Fewer diabetics dying of heart disease, stroke
Death rates for people with diabetes dropped substantially from 1997 to 2006, especially deaths related to heart disease and stroke, according to researchers at the Centers for Disease Control and Prevention and the National Institutes of Health.
Deaths from all causes declined by 23 percent, and deaths related to heart disease and stroke dropped by 40 percent, according to the study published today in the journal Diabetes Care. Although adults with diabetes still are more likely to die younger than those who do not have the disease, the gap is narrowing.
Improved medical treatment for cardiovascular disease, better management of diabetes, and some healthy lifestyle changes contributed to the decline. People with diabetes were less likely to smoke and more likely to be physically active than in the past. Better control of high blood pressure and high cholesterol also may have contributed to improved health. However, obesity levels among people with diabetes continued to increase.
“Taking care of your heart through healthy lifestyle choices is making a difference, but Americans continue to die from a disease that can be prevented,” said Ann Albright, Ph.D., R.D., director of CDC’s Division of Diabetes Translation. “Although the cardiovascular disease death rate for people with diabetes has dropped, it is still twice as high as for adults without diabetes.”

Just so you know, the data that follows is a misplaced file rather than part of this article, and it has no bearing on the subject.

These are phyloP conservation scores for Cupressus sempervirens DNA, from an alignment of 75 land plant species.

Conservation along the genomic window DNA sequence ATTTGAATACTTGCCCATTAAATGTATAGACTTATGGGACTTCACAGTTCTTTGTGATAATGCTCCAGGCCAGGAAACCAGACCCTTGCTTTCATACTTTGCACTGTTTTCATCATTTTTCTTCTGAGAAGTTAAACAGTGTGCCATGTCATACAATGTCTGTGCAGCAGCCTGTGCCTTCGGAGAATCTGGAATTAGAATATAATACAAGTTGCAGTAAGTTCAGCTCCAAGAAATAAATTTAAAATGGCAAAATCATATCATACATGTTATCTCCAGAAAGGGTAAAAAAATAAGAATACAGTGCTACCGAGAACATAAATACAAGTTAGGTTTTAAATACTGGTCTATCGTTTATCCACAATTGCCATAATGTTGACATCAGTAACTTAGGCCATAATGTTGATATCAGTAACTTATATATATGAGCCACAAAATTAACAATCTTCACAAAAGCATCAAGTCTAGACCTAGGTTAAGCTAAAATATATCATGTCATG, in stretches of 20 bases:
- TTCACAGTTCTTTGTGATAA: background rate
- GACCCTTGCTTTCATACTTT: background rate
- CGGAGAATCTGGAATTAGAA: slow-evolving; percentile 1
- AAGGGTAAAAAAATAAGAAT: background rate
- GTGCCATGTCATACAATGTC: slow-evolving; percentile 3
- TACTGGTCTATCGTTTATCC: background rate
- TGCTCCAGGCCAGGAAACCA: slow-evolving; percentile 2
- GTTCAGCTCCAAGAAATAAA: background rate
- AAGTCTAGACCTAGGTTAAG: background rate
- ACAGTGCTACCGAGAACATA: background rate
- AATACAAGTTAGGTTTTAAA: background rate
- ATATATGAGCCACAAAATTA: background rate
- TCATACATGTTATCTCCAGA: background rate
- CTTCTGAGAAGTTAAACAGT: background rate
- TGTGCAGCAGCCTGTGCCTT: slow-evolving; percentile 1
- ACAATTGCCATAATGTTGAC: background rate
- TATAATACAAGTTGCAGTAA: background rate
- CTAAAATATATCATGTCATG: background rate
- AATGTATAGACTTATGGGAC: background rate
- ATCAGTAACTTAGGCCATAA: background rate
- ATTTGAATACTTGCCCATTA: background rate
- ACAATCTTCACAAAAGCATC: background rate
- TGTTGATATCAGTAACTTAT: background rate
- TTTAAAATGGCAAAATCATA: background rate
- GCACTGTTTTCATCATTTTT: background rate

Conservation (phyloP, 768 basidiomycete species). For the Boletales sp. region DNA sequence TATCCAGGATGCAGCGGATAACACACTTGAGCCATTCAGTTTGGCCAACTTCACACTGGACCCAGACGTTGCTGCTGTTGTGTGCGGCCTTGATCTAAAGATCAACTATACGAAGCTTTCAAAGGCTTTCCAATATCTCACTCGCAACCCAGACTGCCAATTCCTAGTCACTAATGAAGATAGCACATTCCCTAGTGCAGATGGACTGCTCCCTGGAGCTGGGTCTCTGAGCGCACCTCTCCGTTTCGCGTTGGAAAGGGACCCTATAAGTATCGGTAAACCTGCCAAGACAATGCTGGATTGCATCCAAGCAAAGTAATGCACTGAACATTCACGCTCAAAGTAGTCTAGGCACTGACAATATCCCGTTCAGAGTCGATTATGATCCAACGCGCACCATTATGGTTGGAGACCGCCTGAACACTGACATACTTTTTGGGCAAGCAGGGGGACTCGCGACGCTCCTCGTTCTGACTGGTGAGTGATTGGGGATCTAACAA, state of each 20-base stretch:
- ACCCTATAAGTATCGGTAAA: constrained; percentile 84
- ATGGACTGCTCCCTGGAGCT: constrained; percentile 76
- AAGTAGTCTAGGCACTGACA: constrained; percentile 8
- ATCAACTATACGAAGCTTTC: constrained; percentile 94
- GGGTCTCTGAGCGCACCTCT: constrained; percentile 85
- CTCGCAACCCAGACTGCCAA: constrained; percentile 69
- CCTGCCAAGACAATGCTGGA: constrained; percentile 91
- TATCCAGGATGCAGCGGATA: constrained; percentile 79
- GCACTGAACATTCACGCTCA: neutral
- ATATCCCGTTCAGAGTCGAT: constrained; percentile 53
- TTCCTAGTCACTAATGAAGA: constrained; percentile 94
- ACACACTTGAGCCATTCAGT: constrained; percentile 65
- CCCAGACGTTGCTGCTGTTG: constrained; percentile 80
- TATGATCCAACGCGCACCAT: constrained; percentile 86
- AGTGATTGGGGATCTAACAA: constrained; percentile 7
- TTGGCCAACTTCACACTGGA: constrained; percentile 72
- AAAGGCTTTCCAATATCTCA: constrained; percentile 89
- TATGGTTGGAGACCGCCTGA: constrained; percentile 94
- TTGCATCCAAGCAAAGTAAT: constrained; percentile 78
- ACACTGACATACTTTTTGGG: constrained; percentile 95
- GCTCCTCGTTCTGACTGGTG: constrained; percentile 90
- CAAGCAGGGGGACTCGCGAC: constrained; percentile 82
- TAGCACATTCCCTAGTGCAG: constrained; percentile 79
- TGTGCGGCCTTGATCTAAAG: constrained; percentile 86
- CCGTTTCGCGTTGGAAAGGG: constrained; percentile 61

Previous studies have found that rates of heart disease and stroke are declining for all U.S. adults. Those rates are dropping faster for people with diabetes compared to adults without diabetes. Recent CDC studies also have found declining rates of kidney failure, amputation of feet and legs, and hospitalization for heart disease and stroke among people with diabetes.
Because people with diabetes are living longer and the rate of new cases being diagnosed is increasing, scientists expect the total number of people with the disease will continue to rise. The number of Americans diagnosed with diabetes has more than tripled since 1980, primarily due to type 2 diabetes, which is closely linked to a rise in obesity, inactivity and older age. CDC estimates that 25.8 million Americans have diabetes, and 7 million of them do not know they have the disease.
The CDC’s National Diabetes Prevention Program supports lifestyle-change classes for overweight or obese people at high risk of developing type 2 diabetes.
Controlling levels of blood sugar (glucose), cholesterol and blood pressure helps people with diabetes reduce the chance of developing serious complications, including heart disease, stroke, blindness and kidney disease.
For information about diabetes visit www.YourDiabetesInfo.org